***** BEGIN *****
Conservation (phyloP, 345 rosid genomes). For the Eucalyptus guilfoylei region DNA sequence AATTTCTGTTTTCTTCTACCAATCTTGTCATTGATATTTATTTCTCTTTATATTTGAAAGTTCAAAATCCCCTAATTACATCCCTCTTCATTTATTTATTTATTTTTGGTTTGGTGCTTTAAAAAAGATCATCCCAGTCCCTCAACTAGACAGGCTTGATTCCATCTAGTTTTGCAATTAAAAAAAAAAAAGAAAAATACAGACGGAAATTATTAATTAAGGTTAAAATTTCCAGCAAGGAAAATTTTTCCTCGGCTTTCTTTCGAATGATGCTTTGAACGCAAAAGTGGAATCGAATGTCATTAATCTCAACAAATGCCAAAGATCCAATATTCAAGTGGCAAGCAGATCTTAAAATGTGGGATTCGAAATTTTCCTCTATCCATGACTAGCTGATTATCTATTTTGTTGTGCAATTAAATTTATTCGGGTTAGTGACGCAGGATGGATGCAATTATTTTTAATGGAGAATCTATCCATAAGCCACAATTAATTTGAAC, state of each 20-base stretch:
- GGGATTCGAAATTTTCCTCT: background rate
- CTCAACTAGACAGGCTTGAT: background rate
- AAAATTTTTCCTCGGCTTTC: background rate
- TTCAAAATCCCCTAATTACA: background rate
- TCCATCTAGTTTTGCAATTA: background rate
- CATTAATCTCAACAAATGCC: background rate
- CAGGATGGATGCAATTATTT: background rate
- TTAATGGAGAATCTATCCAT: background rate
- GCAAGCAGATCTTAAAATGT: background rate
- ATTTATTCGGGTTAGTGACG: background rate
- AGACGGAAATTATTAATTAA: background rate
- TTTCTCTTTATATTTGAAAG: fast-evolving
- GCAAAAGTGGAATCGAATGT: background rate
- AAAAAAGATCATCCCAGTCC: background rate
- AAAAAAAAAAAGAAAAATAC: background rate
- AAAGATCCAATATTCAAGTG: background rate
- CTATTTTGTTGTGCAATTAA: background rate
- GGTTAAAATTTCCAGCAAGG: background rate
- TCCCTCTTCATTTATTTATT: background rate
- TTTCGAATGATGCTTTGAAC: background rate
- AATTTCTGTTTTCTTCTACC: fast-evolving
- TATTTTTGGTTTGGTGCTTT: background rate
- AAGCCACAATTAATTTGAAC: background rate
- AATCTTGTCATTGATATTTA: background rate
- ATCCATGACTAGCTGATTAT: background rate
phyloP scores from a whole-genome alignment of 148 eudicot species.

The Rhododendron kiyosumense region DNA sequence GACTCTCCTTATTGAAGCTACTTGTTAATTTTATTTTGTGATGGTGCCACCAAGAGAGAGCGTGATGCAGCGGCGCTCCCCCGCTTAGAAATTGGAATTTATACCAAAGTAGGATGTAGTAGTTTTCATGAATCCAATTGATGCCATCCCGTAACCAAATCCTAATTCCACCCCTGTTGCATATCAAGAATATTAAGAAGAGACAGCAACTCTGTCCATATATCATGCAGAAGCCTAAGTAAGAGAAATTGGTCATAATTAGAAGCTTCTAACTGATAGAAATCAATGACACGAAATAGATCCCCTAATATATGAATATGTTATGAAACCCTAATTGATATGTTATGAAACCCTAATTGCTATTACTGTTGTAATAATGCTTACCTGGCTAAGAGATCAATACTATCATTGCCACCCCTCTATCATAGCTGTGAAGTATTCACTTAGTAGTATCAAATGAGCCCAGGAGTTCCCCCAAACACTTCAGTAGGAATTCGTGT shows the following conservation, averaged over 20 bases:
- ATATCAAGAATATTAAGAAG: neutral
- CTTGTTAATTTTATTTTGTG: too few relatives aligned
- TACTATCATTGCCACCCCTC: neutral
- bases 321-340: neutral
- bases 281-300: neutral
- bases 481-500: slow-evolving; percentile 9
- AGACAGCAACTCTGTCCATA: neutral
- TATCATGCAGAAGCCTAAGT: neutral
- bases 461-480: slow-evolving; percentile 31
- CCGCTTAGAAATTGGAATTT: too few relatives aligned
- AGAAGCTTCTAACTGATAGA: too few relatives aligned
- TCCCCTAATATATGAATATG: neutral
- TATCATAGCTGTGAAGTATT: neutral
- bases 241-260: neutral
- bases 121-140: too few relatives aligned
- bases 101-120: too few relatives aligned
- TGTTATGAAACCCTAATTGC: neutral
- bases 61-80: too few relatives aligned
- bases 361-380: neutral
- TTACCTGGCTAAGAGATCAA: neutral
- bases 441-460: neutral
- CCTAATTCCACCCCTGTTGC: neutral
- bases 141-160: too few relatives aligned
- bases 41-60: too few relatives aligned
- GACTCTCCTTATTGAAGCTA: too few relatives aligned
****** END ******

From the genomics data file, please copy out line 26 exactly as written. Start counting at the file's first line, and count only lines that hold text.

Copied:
- ATCCATGACTAGCTGATTAT: background rate